rotate

  • 1 rotate — ro‧tate [rəʊˈteɪt ǁ ˈroʊteɪt] verb [intransitive, transitive] if a job rotates, or if people rotate jobs, they each do the jobs for a fixed period of time, one after the other: • Within each section of the company, workers are now rotated from… …

    Financial and business terms

  • 2 rotate — 1 *turn, revolve, gyrate, circle, spin, twirl, whirl, wheel, eddy, swirl, pirouette 2 Rotate, alternate can both mean to succeed or cause to succeed each other in turn. Rotate may be used in reference to two or more persons or things; it implies… …

    New Dictionary of Synonyms

  • 3 Rotate — Ro tate, a. [L. rotatus, p. p. of rotare to turn round like a wheel, fr. rota wheel. See {Rotary}, and cf. {Roue}.] Having the parts spreading out like a wheel; wheel shaped; as, a rotate spicule or scale; a rotate corolla, i.e., a monopetalous… …

    The Collaborative International Dictionary of English

  • 4 Rotate — Ro tate, v. i. [imp. & p. p. {Rotated}; p. pr. & vb. n. {Rotating}.] 1. To turn, as a wheel, round an axis; to revolve. [1913 Webster] 2. To perform any act, function, or operation in turn, to hold office in turn; as, to rotate in office. [1913… …

    The Collaborative International Dictionary of English

  • 5 rotate — [v1] go around in circle circle, circumduct, circumvolve, gyrate, gyre, move, pirouette, pivot, reel, revolve, roll, spin, swivel, troll, trundle, turn, twirl, twist, waltz, wheel, whirl, whirligig, whirr; concepts 147,738 rotate [v2] alternate… …

    New thesaurus

  • 6 rotate — [rō′tāt΄, rō tāt′] vi., vt. rotated, rotating [< L rotatus, pp. of rotare, to turn < rota, wheel: see ROLL] 1. to turn around or cause to turn around a center point or axis; revolve 2. to go or cause to go in a regular and recurring… …

    English World dictionary

  • 7 Rotate — Ro tate, v. i. 1. To cause to turn round or revolve, as a wheel around an axle. [1913 Webster] 2. To cause to succeed in turn; esp., to cause to succeed some one, or to be succeeded by some one, in office. [Colloq.] Both, after a brief service,… …

    The Collaborative International Dictionary of English

  • 8 rotate — index oscillate, vary Burton s Legal Thesaurus. William C. Burton. 2006 …

    Law dictionary

  • 9 rotate —   [engl.], rotieren …

    Universal-Lexikon

  • 10 rotate — (v.) 1794, back formation from ROTATION (Cf. rotation). Related: Rotated; rotating …

    Etymology dictionary

  • 11 rotate — ► VERB 1) move in a circle round an axis. 2) move or pass on in a regularly recurring order or succession. 3) grow (different crops) in succession on a particular piece of land. DERIVATIVES rotatable adjective rotatory adjective. ORIGIN Latin… …

    English terms dictionary

  • 12 rotate — 01. Not too long ago, people believed that the sun and all the planets [rotated] around the Earth. 02. It takes the earth 24 hours to [rotate] on its axis. 03. The doctor [rotated] the patient s shoulder to determine if there was any injury to… …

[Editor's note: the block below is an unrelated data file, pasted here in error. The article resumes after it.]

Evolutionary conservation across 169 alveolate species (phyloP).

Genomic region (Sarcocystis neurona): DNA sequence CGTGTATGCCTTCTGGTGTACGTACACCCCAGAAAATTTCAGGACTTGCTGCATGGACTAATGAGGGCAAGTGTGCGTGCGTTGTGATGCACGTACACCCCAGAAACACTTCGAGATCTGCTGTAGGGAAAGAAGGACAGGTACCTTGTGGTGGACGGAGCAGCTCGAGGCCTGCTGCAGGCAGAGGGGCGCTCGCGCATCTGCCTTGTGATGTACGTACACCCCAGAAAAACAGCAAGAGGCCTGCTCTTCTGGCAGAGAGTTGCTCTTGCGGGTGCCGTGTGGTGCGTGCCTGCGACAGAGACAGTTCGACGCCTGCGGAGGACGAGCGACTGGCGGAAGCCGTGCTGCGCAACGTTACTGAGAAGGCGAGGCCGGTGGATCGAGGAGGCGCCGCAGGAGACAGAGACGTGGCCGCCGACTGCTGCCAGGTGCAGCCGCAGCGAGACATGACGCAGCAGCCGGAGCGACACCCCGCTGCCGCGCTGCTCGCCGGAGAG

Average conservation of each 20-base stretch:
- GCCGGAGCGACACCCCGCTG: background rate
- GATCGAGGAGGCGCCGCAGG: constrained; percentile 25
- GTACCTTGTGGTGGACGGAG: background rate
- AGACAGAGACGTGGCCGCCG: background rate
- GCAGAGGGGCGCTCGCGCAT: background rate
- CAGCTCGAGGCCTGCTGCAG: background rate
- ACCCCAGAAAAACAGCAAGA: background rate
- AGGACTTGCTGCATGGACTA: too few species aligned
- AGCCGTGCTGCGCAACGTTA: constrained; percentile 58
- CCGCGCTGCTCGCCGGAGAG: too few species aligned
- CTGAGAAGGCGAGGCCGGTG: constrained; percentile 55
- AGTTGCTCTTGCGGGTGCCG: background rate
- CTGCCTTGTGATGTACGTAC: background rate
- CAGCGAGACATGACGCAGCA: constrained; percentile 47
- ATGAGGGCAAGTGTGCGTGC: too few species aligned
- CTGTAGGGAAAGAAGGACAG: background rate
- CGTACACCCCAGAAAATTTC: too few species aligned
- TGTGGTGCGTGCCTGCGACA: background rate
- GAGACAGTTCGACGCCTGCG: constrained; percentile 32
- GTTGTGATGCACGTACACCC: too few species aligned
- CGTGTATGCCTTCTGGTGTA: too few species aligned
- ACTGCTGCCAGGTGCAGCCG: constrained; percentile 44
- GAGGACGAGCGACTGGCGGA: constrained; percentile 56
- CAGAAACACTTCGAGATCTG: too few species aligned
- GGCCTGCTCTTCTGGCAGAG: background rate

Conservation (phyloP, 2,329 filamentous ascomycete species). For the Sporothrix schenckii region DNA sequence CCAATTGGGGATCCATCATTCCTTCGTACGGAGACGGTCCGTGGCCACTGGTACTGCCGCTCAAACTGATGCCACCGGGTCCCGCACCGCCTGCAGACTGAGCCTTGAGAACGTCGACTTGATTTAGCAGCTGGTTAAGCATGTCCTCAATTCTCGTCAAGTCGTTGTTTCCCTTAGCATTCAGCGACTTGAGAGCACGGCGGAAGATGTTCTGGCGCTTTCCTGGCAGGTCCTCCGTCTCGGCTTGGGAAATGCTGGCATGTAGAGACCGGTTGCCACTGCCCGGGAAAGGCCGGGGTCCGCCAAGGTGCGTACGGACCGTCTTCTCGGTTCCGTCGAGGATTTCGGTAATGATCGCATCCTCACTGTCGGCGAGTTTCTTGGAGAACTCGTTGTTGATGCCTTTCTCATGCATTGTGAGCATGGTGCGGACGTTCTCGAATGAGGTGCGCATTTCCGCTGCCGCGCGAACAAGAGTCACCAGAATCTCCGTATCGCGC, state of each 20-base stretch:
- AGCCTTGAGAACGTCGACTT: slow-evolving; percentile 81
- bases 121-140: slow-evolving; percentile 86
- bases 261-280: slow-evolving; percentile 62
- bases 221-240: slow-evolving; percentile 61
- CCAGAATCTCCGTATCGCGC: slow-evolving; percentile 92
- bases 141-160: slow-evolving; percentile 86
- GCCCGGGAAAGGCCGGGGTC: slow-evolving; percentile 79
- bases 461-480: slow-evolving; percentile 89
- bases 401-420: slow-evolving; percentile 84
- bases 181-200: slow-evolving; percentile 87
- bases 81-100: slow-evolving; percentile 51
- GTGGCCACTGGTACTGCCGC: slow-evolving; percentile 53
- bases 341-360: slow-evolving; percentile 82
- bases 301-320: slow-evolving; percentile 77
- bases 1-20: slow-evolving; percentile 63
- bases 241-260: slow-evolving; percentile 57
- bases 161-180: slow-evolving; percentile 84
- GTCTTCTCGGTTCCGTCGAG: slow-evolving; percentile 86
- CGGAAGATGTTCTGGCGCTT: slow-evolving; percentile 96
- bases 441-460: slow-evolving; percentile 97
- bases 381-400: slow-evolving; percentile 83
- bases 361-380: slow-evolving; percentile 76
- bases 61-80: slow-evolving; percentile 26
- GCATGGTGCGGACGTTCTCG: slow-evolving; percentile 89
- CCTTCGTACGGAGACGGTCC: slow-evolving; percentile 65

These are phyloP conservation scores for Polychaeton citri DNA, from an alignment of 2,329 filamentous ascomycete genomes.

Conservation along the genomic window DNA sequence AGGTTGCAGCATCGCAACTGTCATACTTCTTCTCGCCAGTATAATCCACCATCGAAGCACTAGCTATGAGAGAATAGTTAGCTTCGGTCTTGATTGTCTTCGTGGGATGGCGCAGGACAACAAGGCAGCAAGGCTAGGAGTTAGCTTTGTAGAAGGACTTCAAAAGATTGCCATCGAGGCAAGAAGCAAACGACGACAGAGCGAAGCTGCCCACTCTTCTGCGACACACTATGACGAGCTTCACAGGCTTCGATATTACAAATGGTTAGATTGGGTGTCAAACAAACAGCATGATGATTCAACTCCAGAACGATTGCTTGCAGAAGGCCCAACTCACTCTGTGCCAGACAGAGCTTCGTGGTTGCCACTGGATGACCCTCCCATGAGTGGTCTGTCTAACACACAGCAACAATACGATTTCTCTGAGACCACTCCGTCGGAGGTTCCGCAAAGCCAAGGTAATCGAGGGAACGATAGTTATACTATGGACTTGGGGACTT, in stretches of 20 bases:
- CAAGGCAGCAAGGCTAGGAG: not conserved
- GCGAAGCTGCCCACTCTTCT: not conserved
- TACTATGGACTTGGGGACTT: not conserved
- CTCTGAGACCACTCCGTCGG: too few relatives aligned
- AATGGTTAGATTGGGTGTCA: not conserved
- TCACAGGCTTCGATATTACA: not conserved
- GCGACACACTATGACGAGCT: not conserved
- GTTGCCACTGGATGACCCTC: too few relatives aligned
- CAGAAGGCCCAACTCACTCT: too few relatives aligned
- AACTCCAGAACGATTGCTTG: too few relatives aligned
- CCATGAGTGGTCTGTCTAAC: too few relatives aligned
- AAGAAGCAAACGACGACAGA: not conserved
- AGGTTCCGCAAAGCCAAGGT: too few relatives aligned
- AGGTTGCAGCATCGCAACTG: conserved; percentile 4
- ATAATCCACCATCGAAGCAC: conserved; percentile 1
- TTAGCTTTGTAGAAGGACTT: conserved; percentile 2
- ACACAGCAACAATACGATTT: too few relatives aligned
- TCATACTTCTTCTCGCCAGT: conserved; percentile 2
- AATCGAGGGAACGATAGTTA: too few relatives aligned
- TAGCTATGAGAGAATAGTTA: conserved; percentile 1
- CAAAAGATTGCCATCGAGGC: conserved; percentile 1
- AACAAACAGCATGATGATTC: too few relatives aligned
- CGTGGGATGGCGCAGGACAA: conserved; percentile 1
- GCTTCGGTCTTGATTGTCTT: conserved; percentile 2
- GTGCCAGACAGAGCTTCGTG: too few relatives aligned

Grammatical examples in English

  • 13 rotate — verb ADVERB ▪ quickly, rapidly ▪ gently, slowly ▪ freely ▪ back and forth VERB + ROTATE …

    Collocations dictionary

  • 14 rotate — [[t]roʊte͟ɪt, AM ro͟ʊteɪt[/t]] rotates, rotating, rotated 1) V ERG When something rotates or when you rotate it, it turns with a circular movement. The Earth rotates round the sun... [V n] Take each foot in both your hands and rotate it to loosen …

    English dictionary

  • 15 rotate */ — UK [rəʊˈteɪt] / US [ˈroʊˌteɪt] verb [intransitive/transitive] Word forms rotate : present tense I/you/we/they rotate he/she/it rotates present participle rotating past tense rotated past participle rotated 1) to move in a circle around a fixed… …

    English dictionary

  • 16 rotate — ro|tate [rəuˈteıt US ˈrouteıt] v [Date: 1600 1700; : Latin; Origin: , past participle of rotare, from rota wheel ] 1.) [I and T] to turn with a circular movement around a central point, or to make something do this = ↑revolve →↑spin ▪ The Earth… …

    Dictionary of contemporary English

  • 17 rotate — ro|tate [ rou,teıt ] verb intransitive or transitive * 1. ) to move in a circle around a fixed central point, or to move something in this way: The Earth rotates 360 degrees every 24 hours. 2. ) if people or things rotate, or if you rotate them,… …

    Usage of the words and phrases in modern English

  • 18 rotate — I. adjective Etymology: Latin rota Date: 1785 having the parts flat and spreading or radiating like the spokes of a wheel < rotate blue flowers > II. verb (rotated; rotating) Etymology: Latin rotatus, past participle of rotare, from rota …

    New Collegiate Dictionary

  • 19 rotate — v. (D; intr.) to rotate on (the earth rotates on its axis) * * * [rəʊ teɪt] (D; intr.) to rotate on (the earth rotates on its axis) …

    Combinatory dictionary

  • 20 rotate — verb 1 (I, T) to turn around a fixed point, or to make something do this: a rotating blade 2 (I, T) if a job rotates, or if people rotate jobs, they each do the jobs for a fixed period of time, one after the other: The chairmanship of the… …

    Longman dictionary of contemporary English